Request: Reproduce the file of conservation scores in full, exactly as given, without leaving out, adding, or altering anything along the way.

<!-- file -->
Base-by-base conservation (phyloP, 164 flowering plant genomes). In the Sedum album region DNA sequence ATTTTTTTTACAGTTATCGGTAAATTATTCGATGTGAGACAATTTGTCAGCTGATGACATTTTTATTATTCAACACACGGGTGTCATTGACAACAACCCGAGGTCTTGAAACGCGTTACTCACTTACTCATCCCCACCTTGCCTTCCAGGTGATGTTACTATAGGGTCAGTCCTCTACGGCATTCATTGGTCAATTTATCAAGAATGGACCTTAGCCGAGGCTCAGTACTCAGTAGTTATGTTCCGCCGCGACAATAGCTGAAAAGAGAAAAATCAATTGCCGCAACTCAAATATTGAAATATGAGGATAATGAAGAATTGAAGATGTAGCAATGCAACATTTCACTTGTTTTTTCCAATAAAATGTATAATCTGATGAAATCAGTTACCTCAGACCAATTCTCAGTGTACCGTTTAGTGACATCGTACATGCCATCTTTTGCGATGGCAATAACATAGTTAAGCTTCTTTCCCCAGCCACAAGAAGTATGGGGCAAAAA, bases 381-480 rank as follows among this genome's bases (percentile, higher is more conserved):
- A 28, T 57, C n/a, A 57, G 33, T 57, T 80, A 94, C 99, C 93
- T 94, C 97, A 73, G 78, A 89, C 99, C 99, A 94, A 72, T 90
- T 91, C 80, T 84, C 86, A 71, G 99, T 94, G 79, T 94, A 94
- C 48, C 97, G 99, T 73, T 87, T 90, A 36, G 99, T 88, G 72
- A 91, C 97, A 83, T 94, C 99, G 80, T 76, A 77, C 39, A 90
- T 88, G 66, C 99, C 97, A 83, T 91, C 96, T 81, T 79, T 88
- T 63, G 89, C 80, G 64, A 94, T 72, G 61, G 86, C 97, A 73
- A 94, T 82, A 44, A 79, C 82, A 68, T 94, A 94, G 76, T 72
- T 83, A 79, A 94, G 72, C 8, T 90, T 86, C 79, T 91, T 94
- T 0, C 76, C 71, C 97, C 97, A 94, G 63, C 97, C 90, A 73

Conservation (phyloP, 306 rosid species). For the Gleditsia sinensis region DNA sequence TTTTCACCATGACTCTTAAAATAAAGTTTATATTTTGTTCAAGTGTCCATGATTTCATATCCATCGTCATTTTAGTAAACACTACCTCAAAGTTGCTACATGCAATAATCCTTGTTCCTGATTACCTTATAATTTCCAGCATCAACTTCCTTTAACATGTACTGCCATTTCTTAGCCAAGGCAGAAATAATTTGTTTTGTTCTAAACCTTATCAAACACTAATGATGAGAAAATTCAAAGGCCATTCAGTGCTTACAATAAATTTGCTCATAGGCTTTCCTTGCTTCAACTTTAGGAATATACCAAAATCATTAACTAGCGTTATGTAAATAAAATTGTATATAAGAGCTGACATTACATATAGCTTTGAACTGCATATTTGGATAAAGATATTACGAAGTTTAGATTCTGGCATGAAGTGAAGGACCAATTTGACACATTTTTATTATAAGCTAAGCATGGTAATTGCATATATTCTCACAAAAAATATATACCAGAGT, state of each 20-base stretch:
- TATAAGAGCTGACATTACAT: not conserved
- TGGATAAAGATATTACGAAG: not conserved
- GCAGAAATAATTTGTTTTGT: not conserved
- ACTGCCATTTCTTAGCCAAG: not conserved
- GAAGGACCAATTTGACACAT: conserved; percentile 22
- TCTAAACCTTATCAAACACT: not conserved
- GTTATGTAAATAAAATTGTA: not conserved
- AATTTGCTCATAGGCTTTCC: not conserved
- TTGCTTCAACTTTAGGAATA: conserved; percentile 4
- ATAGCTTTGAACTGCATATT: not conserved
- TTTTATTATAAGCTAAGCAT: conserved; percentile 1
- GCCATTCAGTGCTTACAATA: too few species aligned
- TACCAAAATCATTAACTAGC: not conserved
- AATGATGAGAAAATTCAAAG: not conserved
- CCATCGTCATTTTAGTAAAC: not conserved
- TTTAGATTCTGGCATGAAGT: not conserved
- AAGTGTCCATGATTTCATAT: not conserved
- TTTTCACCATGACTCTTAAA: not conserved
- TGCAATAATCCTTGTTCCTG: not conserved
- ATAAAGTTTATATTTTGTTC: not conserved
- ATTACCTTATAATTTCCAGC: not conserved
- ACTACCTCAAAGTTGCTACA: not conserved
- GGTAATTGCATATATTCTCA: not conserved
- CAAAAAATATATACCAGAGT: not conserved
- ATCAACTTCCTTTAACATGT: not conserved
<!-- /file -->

Base-by-base conservation (phyloP, 164 flowering plant genomes). In the Sedum album region DNA sequence ATTTTTTTTACAGTTATCGGTAAATTATTCGATGTGAGACAATTTGTCAGCTGATGACATTTTTATTATTCAACACACGGGTGTCATTGACAACAACCCGAGGTCTTGAAACGCGTTACTCACTTACTCATCCCCACCTTGCCTTCCAGGTGATGTTACTATAGGGTCAGTCCTCTACGGCATTCATTGGTCAATTTATCAAGAATGGACCTTAGCCGAGGCTCAGTACTCAGTAGTTATGTTCCGCCGCGACAATAGCTGAAAAGAGAAAAATCAATTGCCGCAACTCAAATATTGAAATATGAGGATAATGAAGAATTGAAGATGTAGCAATGCAACATTTCACTTGTTTTTTCCAATAAAATGTATAATCTGATGAAATCAGTTACCTCAGACCAATTCTCAGTGTACCGTTTAGTGACATCGTACATGCCATCTTTTGCGATGGCAATAACATAGTTAAGCTTCTTTCCCCAGCCACAAGAAGTATGGGGCAAAAA, bases 381-480 rank as follows among this genome's bases (percentile, higher is more conserved):
- A 28, T 57, C n/a, A 57, G 33, T 57, T 80, A 94, C 99, C 93
- T 94, C 97, A 73, G 78, A 89, C 99, C 99, A 94, A 72, T 90
- T 91, C 80, T 84, C 86, A 71, G 99, T 94, G 79, T 94, A 94
- C 48, C 97, G 99, T 73, T 87, T 90, A 36, G 99, T 88, G 72
- A 91, C 97, A 83, T 94, C 99, G 80, T 76, A 77, C 39, A 90
- T 88, G 66, C 99, C 97, A 83, T 91, C 96, T 81, T 79, T 88
- T 63, G 89, C 80, G 64, A 94, T 72, G 61, G 86, C 97, A 73
- A 94, T 82, A 44, A 79, C 82, A 68, T 94, A 94, G 76, T 72
- T 83, A 79, A 94, G 72, C 8, T 90, T 86, C 79, T 91, T 94
- T 0, C 76, C 71, C 97, C 97, A 94, G 63, C 97, C 90, A 73

Conservation (phyloP, 306 rosid species). For the Gleditsia sinensis region DNA sequence TTTTCACCATGACTCTTAAAATAAAGTTTATATTTTGTTCAAGTGTCCATGATTTCATATCCATCGTCATTTTAGTAAACACTACCTCAAAGTTGCTACATGCAATAATCCTTGTTCCTGATTACCTTATAATTTCCAGCATCAACTTCCTTTAACATGTACTGCCATTTCTTAGCCAAGGCAGAAATAATTTGTTTTGTTCTAAACCTTATCAAACACTAATGATGAGAAAATTCAAAGGCCATTCAGTGCTTACAATAAATTTGCTCATAGGCTTTCCTTGCTTCAACTTTAGGAATATACCAAAATCATTAACTAGCGTTATGTAAATAAAATTGTATATAAGAGCTGACATTACATATAGCTTTGAACTGCATATTTGGATAAAGATATTACGAAGTTTAGATTCTGGCATGAAGTGAAGGACCAATTTGACACATTTTTATTATAAGCTAAGCATGGTAATTGCATATATTCTCACAAAAAATATATACCAGAGT, state of each 20-base stretch:
- TATAAGAGCTGACATTACAT: not conserved
- TGGATAAAGATATTACGAAG: not conserved
- GCAGAAATAATTTGTTTTGT: not conserved
- ACTGCCATTTCTTAGCCAAG: not conserved
- GAAGGACCAATTTGACACAT: conserved; percentile 22
- TCTAAACCTTATCAAACACT: not conserved
- GTTATGTAAATAAAATTGTA: not conserved
- AATTTGCTCATAGGCTTTCC: not conserved
- TTGCTTCAACTTTAGGAATA: conserved; percentile 4
- ATAGCTTTGAACTGCATATT: not conserved
- TTTTATTATAAGCTAAGCAT: conserved; percentile 1
- GCCATTCAGTGCTTACAATA: too few species aligned
- TACCAAAATCATTAACTAGC: not conserved
- AATGATGAGAAAATTCAAAG: not conserved
- CCATCGTCATTTTAGTAAAC: not conserved
- TTTAGATTCTGGCATGAAGT: not conserved
- AAGTGTCCATGATTTCATAT: not conserved
- TTTTCACCATGACTCTTAAA: not conserved
- TGCAATAATCCTTGTTCCTG: not conserved
- ATAAAGTTTATATTTTGTTC: not conserved
- ATTACCTTATAATTTCCAGC: not conserved
- ACTACCTCAAAGTTGCTACA: not conserved
- GGTAATTGCATATATTCTCA: not conserved
- CAAAAAATATATACCAGAGT: not conserved
- ATCAACTTCCTTTAACATGT: not conserved